When 2020 started, the gaming and betting industries were on track for a great year. ICE London 2020 was showcasing some promising new technology and it looked like the gaming sector would continue its upward trajectory in 2020. Unfortunately, the unexpected arrival of the COVID-19 virus flipped everything on its head. Almost every sector was impacted in some way, and the gaming and betting sectors were no exceptions.
Casinos, especially those located in major, tourist-reliant cities, like Macau, saw the biggest impact, with reported revenue loses by as much as 97% year-on-year due to the impact of COVID-19. However, it wasn’t just casinos that suffered, as the suspension of most sports meant that bookmakers also saw losses. William Hill reported a 57% year-on-year decline in net revenue due to the virus, and in August, Veikkaus, the Finnish monopoly operator in this space, projected a loss of over €300m in profits in 2020.
There’s no escaping the fact that the gaming and betting industry has been hugely impacted by COVID-19 however, in other areas of the sector the story has been very different.
Welcome to the digital world
Earlier this year, our I discussed the future of the iGaming sector, commenting that it was likely to see impressive growth this year. These insights were seemingly accurate, although not for the reasons I originally thought, which were more about the new innovations the industry was seeing with VR and eSports receiving more recognition. As a result of COVID-19 and the lockdown measures that followed it, many moved to online gaming and with them, all the big opportunities for success.
In April 2020, a month into the UK lockdown, The Stars Group announced it was expecting a record revenue of around US$735 million for Q1 2020, up 27% from the previous year, due to a surge in players as a result of COVID-19. Then, in June, 888casinos upgraded its 2020 profit expectations thanks to a daily revenue climb of 34% year-on-year in H1. These are not the signs of companies suffering, as a result of the pandemic.
These revenues aren’t just good for the companies, they’re good for individuals looking for work. COVID-19 has seen an increase in unemployment across many sectors, but for iGaming businesses, the increase in users creates a need for more staff. As early as April 2020, iGaming businesses were being encouraged to hire new talent to keep operations running and growing.
Sports vs. eSports
As of writing, the threat of COVID-19 is not over and in the UK we are currently in the midst of a second lockdown. However, cases have been decreasing in many countries and governments worldwide have been encouraging a return to normality for many industries if possible. This has caused a big turn-around for the traditional gaming and betting industry.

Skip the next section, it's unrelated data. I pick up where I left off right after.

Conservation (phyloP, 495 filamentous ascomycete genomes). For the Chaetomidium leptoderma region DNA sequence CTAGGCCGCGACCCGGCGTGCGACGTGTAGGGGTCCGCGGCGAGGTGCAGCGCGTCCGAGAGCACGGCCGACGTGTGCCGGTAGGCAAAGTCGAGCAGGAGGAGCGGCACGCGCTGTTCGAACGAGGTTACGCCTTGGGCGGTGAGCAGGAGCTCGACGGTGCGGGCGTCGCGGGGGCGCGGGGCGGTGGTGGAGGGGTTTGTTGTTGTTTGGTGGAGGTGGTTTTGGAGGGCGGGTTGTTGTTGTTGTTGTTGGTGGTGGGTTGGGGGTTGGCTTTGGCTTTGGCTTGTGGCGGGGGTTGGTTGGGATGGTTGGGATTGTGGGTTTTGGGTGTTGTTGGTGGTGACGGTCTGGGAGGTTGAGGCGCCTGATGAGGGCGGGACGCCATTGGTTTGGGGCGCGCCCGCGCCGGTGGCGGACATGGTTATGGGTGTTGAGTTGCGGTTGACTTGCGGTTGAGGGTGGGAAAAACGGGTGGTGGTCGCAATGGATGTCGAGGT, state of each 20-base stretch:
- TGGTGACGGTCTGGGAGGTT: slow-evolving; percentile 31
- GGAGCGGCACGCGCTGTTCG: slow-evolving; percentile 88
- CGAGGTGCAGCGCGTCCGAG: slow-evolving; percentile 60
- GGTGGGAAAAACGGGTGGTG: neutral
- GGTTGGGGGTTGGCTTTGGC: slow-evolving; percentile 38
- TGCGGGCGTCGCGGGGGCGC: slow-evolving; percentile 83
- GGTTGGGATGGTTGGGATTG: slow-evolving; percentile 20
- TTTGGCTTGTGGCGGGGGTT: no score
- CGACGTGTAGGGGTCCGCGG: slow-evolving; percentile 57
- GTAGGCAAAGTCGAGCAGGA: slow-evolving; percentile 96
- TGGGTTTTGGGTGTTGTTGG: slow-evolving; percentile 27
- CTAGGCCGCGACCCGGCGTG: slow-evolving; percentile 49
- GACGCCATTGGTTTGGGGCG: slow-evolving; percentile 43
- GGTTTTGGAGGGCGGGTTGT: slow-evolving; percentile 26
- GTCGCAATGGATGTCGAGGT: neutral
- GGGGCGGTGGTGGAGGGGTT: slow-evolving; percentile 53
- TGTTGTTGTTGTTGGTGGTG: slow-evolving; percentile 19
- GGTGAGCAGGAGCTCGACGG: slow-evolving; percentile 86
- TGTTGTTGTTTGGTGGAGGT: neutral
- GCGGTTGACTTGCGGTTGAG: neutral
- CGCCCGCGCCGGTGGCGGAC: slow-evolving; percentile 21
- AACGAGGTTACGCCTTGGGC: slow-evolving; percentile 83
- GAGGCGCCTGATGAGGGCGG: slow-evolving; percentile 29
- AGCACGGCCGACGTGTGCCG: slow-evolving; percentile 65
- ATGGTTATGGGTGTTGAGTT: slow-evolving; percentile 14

The biggest change came in Q3 2020, with the return of major sports leagues, and thus the return of betting activity. The return of major sports such as football and the reopening of bookmakers has increased betting activity globally with GVC noting that betting activity is nearing pre-pandemic levels. However, despite this return the iGaming scene has not deterred in its growth.
The eSports space saw a tremendous increase in attention due to the lack of traditional sporting events during COVID-19, and new fans are unlikely to outright abandon eSports just because traditional sports have returned. Online gaming also continues to trade ahead, according to the GVC, with online revenue up by 22%.
While customers might experience a different feeling, sitting in front of a computer or phone instead of around a table with other people, there are very few negatives to eSports. For operators, the differences are wholly positive. Online gaming gives operators more control and makes payments easier to manage because they are automated and only require a strong end-to-end payment solution to keep data secure.
Looking towards the future
Many changes had to be made during lockdown to accommodate a new way of working. However, just because many places have reopened their physical operations it does not mean that the advancements and innovations made during lockdown will go away. Instead, COVID-19 pushed innovation forward by necessitating new advancements not previously considered by the industry.
In our recent ebook, ‘Supporting Businesses and Payments Throughout COVID-19’ we discussed many of these innovations and how they are, and will continue to, have a positive effect on the industry and everyone involved within it. You can read that ebook on our website and discover the thoughts of our gaming experts on the current state and future of the payments industry.